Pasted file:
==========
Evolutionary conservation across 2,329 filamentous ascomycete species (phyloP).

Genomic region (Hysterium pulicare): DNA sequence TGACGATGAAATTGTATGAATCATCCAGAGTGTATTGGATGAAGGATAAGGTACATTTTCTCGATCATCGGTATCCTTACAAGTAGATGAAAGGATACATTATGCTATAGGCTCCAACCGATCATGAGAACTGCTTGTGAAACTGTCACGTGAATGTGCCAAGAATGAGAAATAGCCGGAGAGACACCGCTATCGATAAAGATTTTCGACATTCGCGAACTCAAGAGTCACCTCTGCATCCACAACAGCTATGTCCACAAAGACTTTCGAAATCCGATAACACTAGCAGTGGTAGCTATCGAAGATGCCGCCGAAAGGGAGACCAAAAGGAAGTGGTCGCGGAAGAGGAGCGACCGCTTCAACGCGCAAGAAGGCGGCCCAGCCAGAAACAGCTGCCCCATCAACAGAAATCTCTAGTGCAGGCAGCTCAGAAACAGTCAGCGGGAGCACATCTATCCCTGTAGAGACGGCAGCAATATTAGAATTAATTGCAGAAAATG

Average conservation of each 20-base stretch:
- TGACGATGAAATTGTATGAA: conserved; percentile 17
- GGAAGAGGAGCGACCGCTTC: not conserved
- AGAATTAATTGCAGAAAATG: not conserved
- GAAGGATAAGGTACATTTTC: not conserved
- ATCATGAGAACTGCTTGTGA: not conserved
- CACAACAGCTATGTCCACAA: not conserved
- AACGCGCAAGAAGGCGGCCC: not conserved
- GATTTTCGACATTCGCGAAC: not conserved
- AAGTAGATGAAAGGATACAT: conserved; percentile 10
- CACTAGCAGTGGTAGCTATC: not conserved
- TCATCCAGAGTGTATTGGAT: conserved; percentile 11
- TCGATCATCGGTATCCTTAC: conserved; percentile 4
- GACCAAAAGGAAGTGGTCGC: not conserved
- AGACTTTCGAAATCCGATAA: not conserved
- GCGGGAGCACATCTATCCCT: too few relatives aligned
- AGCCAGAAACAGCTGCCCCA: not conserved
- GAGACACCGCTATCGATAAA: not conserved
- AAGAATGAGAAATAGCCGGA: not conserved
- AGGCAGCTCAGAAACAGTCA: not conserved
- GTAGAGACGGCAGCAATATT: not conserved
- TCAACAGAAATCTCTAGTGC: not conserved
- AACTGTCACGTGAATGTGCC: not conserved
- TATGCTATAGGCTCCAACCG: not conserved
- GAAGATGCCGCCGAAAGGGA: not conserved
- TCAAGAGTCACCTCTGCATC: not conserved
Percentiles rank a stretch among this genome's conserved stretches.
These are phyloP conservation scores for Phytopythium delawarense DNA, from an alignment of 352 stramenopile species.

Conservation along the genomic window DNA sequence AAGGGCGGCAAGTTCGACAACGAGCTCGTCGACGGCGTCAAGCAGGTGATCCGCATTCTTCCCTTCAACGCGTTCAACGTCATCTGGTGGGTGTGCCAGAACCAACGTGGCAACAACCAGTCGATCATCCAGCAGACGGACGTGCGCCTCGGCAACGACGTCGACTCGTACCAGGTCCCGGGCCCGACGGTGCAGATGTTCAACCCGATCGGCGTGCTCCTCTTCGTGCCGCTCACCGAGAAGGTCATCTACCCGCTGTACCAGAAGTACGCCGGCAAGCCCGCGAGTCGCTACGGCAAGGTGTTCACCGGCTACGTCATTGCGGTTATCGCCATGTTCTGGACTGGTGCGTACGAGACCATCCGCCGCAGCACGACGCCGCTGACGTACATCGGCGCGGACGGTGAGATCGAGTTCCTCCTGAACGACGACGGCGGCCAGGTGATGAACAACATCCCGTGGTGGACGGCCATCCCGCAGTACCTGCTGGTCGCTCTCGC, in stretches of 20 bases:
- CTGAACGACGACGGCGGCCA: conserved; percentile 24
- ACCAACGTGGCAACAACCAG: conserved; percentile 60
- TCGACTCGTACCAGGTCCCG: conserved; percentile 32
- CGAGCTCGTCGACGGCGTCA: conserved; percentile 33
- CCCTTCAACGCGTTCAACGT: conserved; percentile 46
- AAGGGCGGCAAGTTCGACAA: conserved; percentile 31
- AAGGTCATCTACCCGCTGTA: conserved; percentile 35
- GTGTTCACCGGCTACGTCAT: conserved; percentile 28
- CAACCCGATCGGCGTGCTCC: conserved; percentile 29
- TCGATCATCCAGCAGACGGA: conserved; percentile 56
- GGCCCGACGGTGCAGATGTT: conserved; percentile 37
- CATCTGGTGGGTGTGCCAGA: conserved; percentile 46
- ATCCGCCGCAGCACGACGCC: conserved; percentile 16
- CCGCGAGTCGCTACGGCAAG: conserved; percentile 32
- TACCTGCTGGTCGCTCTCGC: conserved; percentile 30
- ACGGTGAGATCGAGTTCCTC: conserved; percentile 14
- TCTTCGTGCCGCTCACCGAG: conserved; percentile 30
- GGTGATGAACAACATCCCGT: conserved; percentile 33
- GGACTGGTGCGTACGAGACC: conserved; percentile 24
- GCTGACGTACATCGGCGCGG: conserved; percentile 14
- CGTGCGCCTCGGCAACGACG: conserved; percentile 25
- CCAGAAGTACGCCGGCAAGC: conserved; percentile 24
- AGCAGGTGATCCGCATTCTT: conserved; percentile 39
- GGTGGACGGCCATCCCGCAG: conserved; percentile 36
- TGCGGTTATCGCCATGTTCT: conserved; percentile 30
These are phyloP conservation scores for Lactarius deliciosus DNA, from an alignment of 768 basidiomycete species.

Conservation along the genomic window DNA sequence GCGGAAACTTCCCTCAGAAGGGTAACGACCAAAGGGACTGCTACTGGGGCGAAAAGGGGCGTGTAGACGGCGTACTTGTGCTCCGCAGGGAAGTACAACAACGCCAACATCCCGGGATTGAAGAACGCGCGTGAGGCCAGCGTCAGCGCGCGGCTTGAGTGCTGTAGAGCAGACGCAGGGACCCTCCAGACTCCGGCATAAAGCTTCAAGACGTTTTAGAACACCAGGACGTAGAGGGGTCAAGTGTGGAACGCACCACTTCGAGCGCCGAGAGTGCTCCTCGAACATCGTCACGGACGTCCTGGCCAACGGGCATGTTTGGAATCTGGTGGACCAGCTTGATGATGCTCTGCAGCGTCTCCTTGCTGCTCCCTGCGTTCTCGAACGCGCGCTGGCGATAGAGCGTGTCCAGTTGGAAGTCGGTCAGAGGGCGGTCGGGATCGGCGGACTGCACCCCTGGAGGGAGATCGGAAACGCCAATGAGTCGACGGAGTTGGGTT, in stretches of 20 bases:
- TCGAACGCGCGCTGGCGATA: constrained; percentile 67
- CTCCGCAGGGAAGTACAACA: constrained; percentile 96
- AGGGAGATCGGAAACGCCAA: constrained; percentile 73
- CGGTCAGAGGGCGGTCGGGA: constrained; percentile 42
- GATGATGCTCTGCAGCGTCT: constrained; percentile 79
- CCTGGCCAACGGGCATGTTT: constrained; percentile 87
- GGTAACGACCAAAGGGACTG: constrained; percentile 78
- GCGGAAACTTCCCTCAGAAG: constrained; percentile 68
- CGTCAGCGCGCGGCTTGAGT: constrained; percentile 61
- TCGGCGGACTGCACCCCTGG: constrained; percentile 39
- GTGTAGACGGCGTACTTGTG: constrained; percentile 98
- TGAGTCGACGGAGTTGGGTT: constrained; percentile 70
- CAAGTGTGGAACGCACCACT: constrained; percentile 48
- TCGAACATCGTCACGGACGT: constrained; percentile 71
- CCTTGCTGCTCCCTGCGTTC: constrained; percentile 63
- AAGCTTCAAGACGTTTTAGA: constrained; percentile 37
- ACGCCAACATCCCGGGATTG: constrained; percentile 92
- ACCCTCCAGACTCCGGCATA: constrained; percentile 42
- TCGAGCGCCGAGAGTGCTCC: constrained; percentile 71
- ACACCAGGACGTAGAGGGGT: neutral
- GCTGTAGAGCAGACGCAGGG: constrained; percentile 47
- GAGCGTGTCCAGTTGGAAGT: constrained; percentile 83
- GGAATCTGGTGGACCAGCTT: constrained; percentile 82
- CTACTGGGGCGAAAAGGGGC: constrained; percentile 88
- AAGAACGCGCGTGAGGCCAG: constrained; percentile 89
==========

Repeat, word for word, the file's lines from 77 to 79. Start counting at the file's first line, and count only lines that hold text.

- TCGAGCGCCGAGAGTGCTCC: constrained; percentile 71
- ACACCAGGACGTAGAGGGGT: neutral
- GCTGTAGAGCAGACGCAGGG: constrained; percentile 47